Knox County Workers Compensation Panel 11/20/96
02A01-9510-CV-00225
Shelby County Court of Appeals 11/19/96
State of Tennessee vs. Willie H. Johnson
02C01-9510-CR-00316

This is an appeal as of right pursuant to Rule 3 of the Tennessee Rules of Appellate Procedure. A Shelby County jury found the Defendant guilty of burglary. The trial judge found the Defendant to be a career offender and sentenced him to twelve years in the Department of Correction. In this appeal, he argues that the evidence presented at trial was insufficient to support the jury’s finding of guilt beyond a reasonable doubt. We disagree and affirm the judgment of the trial court.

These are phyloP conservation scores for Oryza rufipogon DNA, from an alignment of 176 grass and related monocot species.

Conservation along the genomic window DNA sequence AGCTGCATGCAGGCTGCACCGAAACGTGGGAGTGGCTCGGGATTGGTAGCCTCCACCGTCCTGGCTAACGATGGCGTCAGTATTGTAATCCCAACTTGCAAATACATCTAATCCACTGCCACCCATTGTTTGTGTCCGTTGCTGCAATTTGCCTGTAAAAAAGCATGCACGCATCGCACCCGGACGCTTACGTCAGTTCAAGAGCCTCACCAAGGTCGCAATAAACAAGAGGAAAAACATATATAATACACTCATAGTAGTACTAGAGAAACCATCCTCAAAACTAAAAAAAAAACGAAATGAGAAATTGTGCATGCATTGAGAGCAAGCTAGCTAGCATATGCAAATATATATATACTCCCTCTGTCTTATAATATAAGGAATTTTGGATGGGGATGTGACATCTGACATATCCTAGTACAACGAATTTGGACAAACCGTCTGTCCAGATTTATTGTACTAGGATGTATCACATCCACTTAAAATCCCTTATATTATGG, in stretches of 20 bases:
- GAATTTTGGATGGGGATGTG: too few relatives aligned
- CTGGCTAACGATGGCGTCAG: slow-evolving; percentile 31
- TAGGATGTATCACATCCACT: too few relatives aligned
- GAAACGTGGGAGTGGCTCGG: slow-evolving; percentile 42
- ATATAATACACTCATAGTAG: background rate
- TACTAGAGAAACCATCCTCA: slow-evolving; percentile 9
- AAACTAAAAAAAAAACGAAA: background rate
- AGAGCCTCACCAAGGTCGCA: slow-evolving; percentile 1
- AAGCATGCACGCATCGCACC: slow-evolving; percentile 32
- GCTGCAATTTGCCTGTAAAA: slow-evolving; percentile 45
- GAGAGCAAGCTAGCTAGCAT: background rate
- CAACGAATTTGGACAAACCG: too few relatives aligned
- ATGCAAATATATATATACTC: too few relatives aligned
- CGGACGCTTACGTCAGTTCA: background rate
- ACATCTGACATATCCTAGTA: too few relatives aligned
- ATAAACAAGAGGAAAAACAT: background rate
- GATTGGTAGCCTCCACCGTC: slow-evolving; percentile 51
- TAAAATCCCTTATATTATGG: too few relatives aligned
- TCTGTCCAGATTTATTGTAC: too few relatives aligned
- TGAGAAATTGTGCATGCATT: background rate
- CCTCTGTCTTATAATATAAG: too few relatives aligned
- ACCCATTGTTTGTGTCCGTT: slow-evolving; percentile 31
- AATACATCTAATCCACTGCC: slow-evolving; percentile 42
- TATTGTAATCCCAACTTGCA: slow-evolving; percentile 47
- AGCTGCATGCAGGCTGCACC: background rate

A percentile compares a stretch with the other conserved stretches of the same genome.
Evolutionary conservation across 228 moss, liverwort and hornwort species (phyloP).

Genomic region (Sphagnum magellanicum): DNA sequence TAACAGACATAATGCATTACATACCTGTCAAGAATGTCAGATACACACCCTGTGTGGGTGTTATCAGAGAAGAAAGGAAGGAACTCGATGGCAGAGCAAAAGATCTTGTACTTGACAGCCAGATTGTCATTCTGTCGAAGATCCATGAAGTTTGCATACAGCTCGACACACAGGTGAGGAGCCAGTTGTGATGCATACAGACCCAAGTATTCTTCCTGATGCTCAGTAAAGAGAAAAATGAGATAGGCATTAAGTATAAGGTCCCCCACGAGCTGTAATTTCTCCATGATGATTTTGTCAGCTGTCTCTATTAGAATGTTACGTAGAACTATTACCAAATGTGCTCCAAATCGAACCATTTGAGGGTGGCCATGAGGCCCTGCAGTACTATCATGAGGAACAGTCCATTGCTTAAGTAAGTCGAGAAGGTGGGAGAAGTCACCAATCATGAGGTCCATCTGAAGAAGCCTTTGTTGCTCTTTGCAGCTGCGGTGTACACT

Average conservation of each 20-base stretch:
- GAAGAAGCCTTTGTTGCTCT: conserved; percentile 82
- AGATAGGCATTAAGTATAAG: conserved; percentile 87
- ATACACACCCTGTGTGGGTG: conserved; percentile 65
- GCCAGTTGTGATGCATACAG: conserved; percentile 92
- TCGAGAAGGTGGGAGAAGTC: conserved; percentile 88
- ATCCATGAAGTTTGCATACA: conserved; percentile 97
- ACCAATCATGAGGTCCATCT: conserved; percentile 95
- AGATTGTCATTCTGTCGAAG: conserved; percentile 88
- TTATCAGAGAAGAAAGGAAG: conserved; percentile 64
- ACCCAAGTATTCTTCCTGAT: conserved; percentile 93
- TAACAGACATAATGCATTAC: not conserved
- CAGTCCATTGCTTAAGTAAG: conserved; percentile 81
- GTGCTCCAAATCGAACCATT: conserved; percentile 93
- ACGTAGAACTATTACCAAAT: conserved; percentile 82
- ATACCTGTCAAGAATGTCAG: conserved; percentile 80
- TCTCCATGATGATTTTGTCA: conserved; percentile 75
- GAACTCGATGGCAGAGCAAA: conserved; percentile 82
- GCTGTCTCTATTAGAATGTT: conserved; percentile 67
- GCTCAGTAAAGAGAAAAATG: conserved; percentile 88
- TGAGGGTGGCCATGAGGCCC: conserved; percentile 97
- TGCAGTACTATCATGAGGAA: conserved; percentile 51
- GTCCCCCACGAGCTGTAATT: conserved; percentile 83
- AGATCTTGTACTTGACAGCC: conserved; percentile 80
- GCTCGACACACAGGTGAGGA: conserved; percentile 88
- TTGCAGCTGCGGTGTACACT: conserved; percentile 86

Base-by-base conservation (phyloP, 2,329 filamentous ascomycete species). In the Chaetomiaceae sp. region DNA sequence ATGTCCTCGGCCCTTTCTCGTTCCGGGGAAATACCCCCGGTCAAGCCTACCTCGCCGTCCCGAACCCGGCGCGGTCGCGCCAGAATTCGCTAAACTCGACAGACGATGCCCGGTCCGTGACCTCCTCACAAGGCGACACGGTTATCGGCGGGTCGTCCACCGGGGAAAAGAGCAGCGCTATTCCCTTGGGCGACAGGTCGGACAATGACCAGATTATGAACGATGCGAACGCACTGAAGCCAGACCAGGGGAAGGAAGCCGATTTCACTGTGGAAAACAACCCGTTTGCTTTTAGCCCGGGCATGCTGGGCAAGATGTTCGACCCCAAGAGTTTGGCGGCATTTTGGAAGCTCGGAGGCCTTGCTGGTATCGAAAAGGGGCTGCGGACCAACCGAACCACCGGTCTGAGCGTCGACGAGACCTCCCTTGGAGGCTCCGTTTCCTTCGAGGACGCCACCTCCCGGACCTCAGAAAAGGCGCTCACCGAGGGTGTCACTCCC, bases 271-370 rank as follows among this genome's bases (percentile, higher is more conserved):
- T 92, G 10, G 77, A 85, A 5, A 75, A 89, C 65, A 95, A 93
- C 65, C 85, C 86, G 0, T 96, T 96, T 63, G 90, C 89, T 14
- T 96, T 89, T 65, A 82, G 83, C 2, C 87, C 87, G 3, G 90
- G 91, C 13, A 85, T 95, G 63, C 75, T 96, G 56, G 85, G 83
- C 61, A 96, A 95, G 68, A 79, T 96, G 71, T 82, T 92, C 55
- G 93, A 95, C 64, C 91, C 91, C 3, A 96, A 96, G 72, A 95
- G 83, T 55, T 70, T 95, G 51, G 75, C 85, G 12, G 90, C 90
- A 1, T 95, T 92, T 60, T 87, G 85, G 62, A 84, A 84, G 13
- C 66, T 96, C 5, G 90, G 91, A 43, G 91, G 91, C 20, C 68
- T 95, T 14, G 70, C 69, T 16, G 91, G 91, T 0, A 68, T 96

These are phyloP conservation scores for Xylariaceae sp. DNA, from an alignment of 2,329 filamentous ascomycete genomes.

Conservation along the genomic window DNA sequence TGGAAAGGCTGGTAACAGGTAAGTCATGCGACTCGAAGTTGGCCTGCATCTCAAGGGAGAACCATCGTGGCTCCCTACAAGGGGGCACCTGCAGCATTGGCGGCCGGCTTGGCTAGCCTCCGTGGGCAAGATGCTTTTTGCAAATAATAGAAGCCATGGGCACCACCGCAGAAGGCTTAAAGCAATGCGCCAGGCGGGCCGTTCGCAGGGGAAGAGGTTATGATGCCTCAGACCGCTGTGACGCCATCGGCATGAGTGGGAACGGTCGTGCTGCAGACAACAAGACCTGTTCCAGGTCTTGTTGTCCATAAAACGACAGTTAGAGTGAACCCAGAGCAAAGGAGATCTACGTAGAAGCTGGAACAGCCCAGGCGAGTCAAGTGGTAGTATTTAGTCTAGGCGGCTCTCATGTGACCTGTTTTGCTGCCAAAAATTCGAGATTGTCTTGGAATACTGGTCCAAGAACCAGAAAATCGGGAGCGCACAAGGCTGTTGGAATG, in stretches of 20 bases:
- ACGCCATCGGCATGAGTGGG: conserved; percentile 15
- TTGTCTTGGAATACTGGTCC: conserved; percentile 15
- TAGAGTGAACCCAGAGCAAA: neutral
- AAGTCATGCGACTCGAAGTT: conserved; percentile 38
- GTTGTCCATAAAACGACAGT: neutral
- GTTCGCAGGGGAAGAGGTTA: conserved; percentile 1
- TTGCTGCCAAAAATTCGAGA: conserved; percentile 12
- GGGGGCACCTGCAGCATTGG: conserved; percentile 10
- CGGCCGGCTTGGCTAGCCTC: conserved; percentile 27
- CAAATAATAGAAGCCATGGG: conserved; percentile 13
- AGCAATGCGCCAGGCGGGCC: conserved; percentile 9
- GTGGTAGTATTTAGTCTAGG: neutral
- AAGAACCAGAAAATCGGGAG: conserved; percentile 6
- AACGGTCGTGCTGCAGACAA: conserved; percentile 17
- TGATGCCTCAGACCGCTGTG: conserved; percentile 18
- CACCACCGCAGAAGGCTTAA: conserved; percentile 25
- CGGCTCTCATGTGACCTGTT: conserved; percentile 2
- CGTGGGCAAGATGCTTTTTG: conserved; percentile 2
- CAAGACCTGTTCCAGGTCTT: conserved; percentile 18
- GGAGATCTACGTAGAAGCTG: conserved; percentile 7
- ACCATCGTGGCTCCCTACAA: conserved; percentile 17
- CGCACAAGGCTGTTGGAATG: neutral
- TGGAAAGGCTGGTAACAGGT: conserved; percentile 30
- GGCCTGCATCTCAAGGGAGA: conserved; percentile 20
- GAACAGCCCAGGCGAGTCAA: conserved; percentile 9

Shelby County Court of Criminal Appeals 11/19/96
Petitioner, Relying In Part Upon State v. Roger Dale Hill, No. 01C01-9508-Cc-00267
02C01-9611-CC-00397
Lake County Court of Criminal Appeals 11/19/96
Sidney Eugene Abbott and Willie Bean v. Firestone Tire & Rubber Co. and Liberty Mutual Insurance Company
02S01-9510-CV-00097